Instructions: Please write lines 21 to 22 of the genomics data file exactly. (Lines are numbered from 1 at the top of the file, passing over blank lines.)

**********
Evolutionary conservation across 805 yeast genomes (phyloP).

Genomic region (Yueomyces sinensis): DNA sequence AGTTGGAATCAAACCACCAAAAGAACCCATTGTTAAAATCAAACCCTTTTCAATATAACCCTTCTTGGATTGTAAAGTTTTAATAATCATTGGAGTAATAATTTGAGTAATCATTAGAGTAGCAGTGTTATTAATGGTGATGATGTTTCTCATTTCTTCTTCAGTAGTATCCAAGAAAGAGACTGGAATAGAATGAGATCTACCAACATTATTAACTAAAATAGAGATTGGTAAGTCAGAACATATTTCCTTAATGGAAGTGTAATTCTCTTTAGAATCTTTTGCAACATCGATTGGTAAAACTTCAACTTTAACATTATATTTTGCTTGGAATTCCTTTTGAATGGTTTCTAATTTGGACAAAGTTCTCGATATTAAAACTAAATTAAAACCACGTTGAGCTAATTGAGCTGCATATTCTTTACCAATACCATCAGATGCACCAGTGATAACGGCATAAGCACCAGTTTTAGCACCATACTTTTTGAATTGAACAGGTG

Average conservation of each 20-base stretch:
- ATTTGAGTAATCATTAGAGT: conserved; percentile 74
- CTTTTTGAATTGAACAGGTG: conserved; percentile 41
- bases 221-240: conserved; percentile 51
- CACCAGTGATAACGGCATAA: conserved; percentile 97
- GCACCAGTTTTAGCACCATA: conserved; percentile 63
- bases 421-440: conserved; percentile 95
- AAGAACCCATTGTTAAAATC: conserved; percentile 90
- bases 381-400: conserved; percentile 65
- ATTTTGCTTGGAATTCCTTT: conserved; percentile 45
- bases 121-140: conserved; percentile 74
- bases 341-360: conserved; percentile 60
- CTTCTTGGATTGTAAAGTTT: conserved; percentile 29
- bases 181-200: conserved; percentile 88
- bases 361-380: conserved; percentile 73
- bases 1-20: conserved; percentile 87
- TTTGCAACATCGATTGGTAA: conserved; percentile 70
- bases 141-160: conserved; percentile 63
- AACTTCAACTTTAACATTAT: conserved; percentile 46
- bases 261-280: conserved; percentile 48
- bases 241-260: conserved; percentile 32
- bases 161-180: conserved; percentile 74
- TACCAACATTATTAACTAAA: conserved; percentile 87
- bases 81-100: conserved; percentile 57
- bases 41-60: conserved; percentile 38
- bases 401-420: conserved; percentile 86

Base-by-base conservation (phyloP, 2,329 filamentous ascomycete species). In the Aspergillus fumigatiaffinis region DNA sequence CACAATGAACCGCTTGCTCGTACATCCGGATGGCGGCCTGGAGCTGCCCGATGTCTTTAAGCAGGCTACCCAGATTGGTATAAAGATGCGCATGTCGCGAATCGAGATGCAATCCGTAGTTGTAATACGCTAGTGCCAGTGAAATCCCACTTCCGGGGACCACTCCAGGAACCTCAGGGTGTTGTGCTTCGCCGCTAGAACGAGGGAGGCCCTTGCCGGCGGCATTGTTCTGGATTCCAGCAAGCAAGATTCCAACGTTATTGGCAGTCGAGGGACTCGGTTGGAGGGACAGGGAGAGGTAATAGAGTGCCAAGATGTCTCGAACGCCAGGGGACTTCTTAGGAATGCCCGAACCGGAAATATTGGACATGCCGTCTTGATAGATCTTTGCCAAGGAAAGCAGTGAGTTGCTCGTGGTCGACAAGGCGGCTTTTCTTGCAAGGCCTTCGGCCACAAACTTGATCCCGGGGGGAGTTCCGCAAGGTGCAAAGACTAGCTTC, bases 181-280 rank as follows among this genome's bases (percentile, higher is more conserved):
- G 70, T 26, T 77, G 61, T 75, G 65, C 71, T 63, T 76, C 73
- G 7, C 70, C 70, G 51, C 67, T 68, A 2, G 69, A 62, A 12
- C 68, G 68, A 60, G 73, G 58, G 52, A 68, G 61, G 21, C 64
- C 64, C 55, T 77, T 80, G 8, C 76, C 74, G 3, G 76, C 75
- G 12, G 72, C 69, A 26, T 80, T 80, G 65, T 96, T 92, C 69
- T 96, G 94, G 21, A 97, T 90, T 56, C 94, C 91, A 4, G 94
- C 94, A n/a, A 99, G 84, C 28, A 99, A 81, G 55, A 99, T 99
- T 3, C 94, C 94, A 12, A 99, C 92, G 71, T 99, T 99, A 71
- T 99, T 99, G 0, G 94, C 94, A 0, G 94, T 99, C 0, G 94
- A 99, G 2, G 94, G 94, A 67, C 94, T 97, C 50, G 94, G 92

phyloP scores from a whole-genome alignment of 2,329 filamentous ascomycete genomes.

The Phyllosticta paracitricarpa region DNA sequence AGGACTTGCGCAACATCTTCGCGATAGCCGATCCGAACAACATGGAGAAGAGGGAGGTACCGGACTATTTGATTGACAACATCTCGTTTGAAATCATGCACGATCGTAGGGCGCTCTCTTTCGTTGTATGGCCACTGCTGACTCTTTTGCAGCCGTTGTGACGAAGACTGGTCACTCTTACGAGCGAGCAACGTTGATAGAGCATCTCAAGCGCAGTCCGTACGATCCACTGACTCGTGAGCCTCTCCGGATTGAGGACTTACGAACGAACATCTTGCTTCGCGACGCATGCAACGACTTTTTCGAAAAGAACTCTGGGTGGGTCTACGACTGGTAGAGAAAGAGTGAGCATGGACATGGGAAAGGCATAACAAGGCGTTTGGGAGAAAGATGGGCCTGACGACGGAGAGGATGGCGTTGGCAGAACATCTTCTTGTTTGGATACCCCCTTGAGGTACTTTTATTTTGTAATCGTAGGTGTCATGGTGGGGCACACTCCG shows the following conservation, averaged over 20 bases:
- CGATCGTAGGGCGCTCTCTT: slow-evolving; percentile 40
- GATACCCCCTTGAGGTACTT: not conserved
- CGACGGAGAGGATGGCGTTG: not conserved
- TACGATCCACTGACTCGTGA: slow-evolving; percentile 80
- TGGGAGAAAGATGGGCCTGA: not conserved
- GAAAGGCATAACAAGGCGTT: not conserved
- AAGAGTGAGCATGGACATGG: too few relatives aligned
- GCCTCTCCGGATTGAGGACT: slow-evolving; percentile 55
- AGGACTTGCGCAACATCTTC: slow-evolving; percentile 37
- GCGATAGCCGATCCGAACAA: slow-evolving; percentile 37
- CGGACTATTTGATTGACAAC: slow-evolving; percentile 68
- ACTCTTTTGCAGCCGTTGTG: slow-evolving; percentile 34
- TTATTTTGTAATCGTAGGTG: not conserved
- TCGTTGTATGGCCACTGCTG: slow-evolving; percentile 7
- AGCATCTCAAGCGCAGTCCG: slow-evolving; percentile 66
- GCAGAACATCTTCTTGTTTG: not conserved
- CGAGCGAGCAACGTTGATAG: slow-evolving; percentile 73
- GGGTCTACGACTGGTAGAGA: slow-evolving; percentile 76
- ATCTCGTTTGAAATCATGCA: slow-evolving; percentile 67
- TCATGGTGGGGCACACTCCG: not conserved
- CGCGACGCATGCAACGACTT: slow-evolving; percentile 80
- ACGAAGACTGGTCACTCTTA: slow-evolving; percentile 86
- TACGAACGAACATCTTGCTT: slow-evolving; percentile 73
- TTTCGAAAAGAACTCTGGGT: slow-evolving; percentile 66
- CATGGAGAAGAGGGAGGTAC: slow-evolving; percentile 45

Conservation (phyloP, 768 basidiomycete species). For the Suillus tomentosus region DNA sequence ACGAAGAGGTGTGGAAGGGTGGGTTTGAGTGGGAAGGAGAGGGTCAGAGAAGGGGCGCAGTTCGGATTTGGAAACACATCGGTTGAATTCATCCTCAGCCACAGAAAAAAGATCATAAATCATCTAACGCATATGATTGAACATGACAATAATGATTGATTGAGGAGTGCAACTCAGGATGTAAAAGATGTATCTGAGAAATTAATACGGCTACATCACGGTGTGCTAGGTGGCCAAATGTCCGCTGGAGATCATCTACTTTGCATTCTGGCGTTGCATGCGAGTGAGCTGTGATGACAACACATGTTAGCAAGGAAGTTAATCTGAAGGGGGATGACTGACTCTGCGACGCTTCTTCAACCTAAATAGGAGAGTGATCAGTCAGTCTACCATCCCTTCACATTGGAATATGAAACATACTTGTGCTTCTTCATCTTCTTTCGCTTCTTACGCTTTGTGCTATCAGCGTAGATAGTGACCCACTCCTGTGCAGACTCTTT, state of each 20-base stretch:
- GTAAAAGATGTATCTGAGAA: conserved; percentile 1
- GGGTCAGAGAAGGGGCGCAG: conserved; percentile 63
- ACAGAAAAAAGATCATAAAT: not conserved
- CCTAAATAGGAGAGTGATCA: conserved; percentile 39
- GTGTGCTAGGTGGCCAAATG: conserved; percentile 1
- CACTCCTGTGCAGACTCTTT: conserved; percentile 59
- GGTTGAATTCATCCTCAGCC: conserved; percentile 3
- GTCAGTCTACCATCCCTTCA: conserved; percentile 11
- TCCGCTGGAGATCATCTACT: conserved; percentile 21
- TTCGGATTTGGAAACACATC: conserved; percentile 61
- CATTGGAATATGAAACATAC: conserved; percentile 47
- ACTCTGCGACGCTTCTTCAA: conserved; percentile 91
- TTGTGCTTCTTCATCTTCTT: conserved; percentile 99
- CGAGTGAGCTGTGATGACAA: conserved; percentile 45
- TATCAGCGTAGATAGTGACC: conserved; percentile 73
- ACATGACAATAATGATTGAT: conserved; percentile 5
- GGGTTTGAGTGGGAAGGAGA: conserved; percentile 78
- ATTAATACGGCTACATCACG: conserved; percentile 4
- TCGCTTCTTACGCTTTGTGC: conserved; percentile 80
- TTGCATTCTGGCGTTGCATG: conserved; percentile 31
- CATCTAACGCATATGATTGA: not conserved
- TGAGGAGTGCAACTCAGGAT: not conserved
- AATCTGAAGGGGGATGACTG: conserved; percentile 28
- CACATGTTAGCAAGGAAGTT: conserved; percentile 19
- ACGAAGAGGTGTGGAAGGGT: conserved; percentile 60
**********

- AACTTCAACTTTAACATTAT: conserved; percentile 46
- bases 261-280: conserved; percentile 48